Friday, March 31, 2006

Does my Prayer help another ? - Empirical Evidence.

From The New York Times today:

Prayers offered by strangers had no effect on the recovery of people who were undergoing heart surgery, a large and long-awaited study has found.

And patients who knew they were being prayed for had a higher rate of post-operative complications like abnormal heart rhythms, perhaps because of the expectations the prayers created, the researchers suggested.

Because it is the most scientifically rigorous investigation of whether prayer can heal illness, the study, begun almost a decade ago and involving more than 1,800 patients, has for years been the subject of speculation.

The question has been a contentious one among researchers. Proponents have argued that prayer is perhaps the most deeply human response to disease, and that it may relieve suffering by some mechanism that is not yet understood. Skeptics have contended that studying prayer is a waste of money and that it presupposes supernatural intervention, putting it by definition beyond the reach of science.

At least 10 studies of the effects of prayer have been carried out in the last six years, with mixed results. The new study was intended to overcome flaws in the earlier investigations. The report was scheduled to appear in The American Heart Journal next week, but the journal's publisher released it online yesterday.

In a hurriedly convened news conference, the study's authors, led by Dr. Herbert Benson, a cardiologist and director of the Mind/Body Medical Institute near Boston, said that the findings were not the last word on the effects of so-called intercessory prayer. But the results, they said, raised questions about how and whether patients should be told that prayers were being offered for them.

"One conclusion from this is that the role of awareness of prayer should be studied further," said Dr. Charles Bethea, a cardiologist at Integris Baptist Medical Center in Oklahoma City and a co-author of the study.

Other experts said the study underscored the question of whether prayer was an appropriate subject for scientific study.

And further on in the article:

Dean Marek, a chaplain at the Mayo Clinic in Rochester, Minn., and a co-author of the report, said the study said nothing about the power of personal prayer or about prayers for family members and friends.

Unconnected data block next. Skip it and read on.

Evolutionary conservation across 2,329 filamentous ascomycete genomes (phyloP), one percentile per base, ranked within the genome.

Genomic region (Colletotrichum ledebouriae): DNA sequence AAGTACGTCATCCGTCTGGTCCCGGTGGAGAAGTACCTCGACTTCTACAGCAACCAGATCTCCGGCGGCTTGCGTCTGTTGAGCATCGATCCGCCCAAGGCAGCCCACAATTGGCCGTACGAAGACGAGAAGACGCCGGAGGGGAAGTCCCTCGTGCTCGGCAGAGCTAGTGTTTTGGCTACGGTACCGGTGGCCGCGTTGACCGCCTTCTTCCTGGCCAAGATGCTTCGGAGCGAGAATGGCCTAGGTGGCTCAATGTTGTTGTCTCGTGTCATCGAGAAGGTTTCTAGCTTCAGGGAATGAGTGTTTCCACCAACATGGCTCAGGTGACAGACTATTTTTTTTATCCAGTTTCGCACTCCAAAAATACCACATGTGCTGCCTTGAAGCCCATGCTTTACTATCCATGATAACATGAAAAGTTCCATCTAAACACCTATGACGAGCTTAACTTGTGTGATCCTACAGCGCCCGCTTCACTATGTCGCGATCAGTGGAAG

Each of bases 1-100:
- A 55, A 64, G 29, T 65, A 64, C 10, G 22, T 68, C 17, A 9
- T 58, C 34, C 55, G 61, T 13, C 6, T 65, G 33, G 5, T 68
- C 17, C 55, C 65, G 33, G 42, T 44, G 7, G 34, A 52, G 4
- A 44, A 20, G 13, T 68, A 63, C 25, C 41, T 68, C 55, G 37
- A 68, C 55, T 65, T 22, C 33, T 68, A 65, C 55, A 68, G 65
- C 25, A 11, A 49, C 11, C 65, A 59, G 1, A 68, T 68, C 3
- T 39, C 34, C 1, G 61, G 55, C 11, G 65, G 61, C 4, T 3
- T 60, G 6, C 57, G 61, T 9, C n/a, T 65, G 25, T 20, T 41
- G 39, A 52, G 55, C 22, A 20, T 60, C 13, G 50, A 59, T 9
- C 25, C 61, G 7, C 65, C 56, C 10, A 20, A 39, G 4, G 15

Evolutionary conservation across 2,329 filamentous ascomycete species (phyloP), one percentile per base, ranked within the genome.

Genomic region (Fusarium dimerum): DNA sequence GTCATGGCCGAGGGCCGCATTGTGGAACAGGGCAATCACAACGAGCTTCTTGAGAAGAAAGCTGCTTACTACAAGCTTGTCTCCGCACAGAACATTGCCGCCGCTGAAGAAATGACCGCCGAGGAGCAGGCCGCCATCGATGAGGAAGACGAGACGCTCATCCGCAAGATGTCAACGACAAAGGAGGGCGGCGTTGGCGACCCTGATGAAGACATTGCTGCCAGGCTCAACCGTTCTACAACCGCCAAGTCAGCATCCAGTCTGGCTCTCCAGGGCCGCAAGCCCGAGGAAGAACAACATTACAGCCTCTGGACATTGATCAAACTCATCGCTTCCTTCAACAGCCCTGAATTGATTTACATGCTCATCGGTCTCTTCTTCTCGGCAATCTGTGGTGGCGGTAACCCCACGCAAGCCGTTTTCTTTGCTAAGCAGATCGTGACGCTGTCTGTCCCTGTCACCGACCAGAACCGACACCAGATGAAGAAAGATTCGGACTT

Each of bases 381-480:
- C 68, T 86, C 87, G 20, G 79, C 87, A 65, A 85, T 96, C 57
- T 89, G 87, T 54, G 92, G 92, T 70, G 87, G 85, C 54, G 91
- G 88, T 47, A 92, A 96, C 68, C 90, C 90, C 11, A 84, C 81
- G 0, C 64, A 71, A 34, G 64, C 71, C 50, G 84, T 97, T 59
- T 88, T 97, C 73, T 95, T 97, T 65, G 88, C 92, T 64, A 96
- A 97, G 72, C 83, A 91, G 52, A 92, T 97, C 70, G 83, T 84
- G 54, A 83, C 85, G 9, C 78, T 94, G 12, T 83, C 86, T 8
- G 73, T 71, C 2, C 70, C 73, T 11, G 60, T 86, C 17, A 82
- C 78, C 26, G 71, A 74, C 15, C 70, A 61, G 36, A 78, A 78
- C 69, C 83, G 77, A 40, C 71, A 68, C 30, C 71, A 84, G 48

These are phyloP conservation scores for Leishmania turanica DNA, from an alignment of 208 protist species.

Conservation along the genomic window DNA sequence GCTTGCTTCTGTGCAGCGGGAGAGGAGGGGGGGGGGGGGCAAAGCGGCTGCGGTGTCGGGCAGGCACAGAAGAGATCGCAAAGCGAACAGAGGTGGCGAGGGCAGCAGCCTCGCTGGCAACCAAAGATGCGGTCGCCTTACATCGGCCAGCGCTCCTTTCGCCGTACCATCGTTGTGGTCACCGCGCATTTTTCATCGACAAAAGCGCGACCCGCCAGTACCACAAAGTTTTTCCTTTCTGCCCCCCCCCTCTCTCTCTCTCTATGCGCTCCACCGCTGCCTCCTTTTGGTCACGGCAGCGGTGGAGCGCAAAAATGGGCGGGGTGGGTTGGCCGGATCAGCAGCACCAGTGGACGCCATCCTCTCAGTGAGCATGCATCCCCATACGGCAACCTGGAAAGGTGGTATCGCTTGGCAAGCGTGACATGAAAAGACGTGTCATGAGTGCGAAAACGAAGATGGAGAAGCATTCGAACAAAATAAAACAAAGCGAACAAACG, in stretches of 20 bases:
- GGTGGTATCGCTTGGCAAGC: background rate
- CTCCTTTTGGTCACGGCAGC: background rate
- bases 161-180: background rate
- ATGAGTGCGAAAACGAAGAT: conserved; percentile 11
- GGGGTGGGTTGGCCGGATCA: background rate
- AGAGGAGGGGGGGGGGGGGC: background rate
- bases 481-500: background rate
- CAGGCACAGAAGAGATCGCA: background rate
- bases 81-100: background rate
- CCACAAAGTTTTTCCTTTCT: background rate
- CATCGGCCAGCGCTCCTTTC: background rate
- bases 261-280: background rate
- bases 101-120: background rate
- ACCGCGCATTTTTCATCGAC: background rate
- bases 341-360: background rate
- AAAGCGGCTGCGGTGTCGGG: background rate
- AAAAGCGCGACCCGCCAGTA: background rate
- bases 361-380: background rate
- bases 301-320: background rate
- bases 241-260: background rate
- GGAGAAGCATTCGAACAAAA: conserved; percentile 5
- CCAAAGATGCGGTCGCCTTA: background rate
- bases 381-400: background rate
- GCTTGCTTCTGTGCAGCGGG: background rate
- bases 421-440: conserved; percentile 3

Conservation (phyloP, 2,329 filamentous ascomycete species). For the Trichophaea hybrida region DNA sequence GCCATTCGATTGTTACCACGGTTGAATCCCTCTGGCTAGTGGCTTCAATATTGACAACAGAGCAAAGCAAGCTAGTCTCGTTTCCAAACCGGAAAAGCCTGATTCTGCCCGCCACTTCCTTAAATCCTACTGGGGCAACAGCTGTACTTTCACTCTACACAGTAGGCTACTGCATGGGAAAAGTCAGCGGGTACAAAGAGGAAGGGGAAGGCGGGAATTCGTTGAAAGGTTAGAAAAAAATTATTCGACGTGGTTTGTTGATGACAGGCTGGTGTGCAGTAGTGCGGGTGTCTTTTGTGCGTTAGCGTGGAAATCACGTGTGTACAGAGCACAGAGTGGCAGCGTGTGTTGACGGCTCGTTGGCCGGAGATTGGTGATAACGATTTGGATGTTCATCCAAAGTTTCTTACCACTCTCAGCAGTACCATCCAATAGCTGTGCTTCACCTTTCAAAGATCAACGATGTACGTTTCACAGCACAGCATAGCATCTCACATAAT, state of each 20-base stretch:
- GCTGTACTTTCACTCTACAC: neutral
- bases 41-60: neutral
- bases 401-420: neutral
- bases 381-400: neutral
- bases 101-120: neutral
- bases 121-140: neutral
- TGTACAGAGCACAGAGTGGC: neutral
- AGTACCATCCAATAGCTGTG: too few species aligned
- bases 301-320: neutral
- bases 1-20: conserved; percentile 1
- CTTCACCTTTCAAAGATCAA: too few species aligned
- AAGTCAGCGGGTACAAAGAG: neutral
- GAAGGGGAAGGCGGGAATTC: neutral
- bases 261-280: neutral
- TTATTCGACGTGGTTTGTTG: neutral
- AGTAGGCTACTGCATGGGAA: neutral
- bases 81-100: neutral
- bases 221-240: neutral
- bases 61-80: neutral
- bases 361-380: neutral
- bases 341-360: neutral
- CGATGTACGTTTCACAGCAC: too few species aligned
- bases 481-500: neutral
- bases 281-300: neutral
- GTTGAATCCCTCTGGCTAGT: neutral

How does Judaism look at it? After all "Shehem Mishtachavim Lahevel Varik Umispallelim el El lo Yoshia" (although with Islam especially and Christianity according to the Ba'alei Hatosafos - here Meiri agrees with them - they are not considered idolaters) :

Meiri in his Chibur Hateshuvah addresses this issue (page 502) and basically questions how would prayer by one person help another. See my post on this issue here
and here

Good Shabbos.


  1. Yediah
    I forget if i commented on this already on your blog, but if not, What do you make of my take on prayer (see my blog).
    Its not my view (its my rabbis)

  2. I just saw that you did reply on on another post.
    If kol yisroel areivim, then the idea of hashem wanted a collecting continuous improvement in jews certainly is not superstition.

    Giving tzedaka as a zchus works the same way.
    I argue its meaningless to say words that you dont care about.

  3. >I argue its meaningless to say words that you dont care about.

    What do you mean?

  4. This comment has been removed by a blog administrator.

  5. david
    i mean to mutter words in tehilim without making a roishem on you is meaningless.

    How many times are we exhorted to daven with kavanah. What is kavanah?

  6. >What is kavanah?

    Moreh 3:51
    Turn your thoughts away from everything while you read Shema. or during the Tefillat, and do not content yourself with being devout when you read the first verse of Shema, or the first paragraph of the prayer. When you have successfully practised this for many years, try in reading the Law or listening to it, to have all your heart and all your thought occupied with understanding what you read or hear. After some time when you have mastered this, accustom yourself to have your mind free from all other thoughts when you read any portion of the other books of the prophets, or when you say any blessing; and to have your attention directed exclusively to the perception and the understanding of what you utter. When you have succeeded in properly performing these acts of divine service, and you have your thought, during their performance, entirely abstracted from worldly affairs, take then care that your thought be not disturbed by thinking of your wants or of superfluous things. In short, think of worldly matters when you eat, drink, bathe, talk with your wife and little children, or when you converse with other people. These times, which are frequent and long, I think must suffice to you for reflecting on everything that is necessary as regards business, household, and health. But when you are engaged in the performance of religious duties, have your mind exclusively directed to what you are doing

  7. I applaud your skepticism. G-d cannot be ordered around by human beings. He might allow a different outcome for things if He finds it fitting, but clearly, we shouldn't expect to always get what we want when we pray. To assume we will always get what we want would be to assume G-d to be our servant, not the other way around.